Wednesday, June 11, 2008

Non-English Speakers

How do you communicate with parents who speak a different language from yourself?  Does the school ever provide interpreters?  What about publications that are sent home to the families?  Do you have to rely on the kids?  I am unfamiliar with how this works.


Cassandra said...

This is a great question, and it is definitely something that you will run into!

At East High School, there were different teachers (such as the language teachers) and councilors that spoke spanish and other languages. So, if you needed to call home, you could usually ask one of them to help with the conversation.

The school also had some of its 'standard' letters already printed out in spanish.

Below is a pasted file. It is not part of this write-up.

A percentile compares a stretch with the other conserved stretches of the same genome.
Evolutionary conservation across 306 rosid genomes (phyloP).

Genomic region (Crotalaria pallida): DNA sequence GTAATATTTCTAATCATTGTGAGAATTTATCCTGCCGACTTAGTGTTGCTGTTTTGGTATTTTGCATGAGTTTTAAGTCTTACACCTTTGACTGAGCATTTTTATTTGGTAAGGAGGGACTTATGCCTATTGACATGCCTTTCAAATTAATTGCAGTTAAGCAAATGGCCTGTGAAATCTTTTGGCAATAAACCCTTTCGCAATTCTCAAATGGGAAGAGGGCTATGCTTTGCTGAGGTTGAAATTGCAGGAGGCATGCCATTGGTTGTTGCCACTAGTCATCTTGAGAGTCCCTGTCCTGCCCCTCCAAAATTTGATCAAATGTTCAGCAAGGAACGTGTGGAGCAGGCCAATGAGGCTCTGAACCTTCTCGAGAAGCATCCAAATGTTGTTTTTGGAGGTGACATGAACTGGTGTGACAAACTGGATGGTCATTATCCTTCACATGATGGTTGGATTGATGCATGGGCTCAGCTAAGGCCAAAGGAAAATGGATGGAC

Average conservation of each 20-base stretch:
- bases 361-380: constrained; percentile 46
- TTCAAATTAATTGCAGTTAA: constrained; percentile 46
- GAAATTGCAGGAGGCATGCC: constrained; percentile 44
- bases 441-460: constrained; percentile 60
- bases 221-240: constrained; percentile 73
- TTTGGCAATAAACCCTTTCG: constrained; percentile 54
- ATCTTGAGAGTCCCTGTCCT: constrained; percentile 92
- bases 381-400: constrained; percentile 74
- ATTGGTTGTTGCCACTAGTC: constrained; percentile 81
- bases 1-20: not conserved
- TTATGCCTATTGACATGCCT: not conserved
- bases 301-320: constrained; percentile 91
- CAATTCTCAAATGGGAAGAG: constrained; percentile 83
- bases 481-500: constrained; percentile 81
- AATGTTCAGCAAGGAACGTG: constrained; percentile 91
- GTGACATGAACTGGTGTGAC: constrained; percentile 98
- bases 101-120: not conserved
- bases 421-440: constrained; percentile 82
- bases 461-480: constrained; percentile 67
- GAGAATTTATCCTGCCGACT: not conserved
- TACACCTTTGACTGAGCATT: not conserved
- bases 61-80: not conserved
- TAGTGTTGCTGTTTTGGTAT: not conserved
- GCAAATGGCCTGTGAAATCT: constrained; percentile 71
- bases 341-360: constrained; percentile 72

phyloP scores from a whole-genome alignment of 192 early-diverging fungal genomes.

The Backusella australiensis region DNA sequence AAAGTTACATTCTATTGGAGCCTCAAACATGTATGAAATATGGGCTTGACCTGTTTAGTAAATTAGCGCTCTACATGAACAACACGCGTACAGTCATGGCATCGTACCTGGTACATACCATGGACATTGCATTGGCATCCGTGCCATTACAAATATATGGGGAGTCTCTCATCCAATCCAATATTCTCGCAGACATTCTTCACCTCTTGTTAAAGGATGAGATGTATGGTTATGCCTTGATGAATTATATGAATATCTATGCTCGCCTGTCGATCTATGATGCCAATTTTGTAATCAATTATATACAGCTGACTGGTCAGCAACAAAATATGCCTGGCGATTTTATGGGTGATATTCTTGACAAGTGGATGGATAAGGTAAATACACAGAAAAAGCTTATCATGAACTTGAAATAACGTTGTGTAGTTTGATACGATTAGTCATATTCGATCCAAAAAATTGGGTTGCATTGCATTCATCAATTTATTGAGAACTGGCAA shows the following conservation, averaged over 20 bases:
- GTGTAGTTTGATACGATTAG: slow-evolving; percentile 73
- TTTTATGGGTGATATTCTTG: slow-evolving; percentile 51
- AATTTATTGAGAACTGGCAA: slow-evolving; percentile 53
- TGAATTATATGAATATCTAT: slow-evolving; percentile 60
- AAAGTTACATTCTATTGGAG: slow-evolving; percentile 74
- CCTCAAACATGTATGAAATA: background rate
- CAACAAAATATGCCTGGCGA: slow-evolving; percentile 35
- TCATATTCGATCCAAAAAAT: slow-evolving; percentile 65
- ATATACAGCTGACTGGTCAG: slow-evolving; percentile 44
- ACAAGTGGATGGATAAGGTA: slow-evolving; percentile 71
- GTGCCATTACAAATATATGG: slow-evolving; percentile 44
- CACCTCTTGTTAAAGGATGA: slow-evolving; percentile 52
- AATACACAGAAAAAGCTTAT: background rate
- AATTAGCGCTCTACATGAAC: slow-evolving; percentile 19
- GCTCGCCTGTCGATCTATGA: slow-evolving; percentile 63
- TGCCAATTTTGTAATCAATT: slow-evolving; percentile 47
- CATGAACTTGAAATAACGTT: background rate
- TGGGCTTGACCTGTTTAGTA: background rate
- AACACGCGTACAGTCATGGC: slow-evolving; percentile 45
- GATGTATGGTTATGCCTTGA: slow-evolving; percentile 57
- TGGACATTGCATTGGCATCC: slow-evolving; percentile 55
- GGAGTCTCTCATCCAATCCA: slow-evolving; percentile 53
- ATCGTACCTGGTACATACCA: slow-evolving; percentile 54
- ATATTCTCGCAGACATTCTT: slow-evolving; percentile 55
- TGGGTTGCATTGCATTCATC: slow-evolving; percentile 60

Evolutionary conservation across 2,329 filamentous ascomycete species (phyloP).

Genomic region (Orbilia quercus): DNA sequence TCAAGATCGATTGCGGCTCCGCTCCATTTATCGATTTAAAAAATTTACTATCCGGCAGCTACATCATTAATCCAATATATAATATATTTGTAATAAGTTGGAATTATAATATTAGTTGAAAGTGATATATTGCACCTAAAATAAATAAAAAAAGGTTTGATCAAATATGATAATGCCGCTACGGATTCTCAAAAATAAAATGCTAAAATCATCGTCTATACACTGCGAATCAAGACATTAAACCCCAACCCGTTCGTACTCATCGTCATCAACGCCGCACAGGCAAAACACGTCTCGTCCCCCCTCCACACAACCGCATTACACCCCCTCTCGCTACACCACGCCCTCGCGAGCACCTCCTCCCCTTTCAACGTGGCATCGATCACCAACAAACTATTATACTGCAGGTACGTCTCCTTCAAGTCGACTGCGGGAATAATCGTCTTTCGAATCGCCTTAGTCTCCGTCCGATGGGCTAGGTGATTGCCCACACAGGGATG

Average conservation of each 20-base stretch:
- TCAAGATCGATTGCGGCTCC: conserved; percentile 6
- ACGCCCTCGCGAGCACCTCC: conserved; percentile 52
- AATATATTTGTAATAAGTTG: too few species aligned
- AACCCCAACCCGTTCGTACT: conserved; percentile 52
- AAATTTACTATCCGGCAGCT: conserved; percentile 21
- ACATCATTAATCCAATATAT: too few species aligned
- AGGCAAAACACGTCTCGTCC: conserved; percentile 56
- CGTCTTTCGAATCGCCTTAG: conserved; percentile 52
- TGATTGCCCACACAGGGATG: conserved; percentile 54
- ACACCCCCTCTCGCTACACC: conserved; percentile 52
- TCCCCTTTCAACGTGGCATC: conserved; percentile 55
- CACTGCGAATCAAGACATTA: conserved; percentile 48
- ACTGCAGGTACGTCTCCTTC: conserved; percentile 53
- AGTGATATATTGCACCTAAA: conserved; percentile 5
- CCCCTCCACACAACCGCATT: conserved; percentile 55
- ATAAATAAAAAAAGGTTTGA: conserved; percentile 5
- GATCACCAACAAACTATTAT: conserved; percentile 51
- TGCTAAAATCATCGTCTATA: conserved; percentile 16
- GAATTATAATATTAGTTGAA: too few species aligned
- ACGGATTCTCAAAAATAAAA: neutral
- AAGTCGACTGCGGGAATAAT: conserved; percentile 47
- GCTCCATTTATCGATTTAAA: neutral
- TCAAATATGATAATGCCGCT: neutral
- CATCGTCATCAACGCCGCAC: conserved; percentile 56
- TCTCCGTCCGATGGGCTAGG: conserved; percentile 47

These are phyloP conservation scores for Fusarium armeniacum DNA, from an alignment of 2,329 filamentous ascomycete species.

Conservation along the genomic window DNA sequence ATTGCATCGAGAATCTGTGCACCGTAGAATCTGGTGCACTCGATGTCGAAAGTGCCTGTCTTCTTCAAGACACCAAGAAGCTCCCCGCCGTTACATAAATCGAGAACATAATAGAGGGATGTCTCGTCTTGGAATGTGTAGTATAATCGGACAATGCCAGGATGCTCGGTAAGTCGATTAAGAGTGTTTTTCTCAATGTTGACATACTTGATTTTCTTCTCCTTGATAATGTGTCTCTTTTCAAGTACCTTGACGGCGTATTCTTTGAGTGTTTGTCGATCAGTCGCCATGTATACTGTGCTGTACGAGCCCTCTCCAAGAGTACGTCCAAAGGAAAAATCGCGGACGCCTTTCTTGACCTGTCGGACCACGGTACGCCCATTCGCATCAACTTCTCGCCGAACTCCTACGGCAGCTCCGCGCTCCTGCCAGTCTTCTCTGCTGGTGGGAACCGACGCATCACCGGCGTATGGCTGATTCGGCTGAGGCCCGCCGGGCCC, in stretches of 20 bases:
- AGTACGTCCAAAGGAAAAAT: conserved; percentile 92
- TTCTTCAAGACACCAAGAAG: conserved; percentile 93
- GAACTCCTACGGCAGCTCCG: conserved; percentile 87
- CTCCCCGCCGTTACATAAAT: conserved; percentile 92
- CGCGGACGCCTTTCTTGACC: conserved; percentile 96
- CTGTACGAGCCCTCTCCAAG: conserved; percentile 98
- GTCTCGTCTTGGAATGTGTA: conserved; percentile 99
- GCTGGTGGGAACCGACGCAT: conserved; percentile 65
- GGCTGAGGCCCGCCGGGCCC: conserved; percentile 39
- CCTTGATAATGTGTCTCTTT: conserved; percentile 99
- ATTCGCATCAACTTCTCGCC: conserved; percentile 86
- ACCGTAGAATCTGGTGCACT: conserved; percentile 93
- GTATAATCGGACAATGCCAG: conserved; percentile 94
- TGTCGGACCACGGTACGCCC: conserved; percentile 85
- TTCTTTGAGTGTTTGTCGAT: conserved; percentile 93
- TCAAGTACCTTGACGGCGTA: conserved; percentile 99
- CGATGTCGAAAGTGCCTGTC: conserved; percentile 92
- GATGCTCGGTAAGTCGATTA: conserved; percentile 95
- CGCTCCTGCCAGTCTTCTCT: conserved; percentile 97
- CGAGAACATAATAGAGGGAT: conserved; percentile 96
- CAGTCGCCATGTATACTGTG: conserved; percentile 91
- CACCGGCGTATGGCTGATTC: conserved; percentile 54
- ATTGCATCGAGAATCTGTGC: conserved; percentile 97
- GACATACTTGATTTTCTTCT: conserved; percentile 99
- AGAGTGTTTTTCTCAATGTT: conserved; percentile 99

Students probably aren't a great resource, unless you are calling home to tell the parents that they are doing a great job.

Grace Butler said...

Okay, and what about the less common languages like Cambodian or Tamil where there might not be a faculty member who speaks it?

Kelly H said...

Grace - You do bring up a great point. For Jefferson, and most of the RCSD families, the majority of parents and students speak English or Spanish as a primary language. Because of this all notices mailed home are in English and Spanish. But... many of our international students have parents who do not speak English. Legally, we are required to have a translator for all languages represented in the district. But, with new students from all over the world arriving every week, finding a translator is extremely difficult. Unfortunately, parents and students are unaware of their legal rights to a translator, and if no one advocates for their rights, we fail to meet these needs. It's unfortunate, but true.

Grace Butler said...

Good to know. Thanks!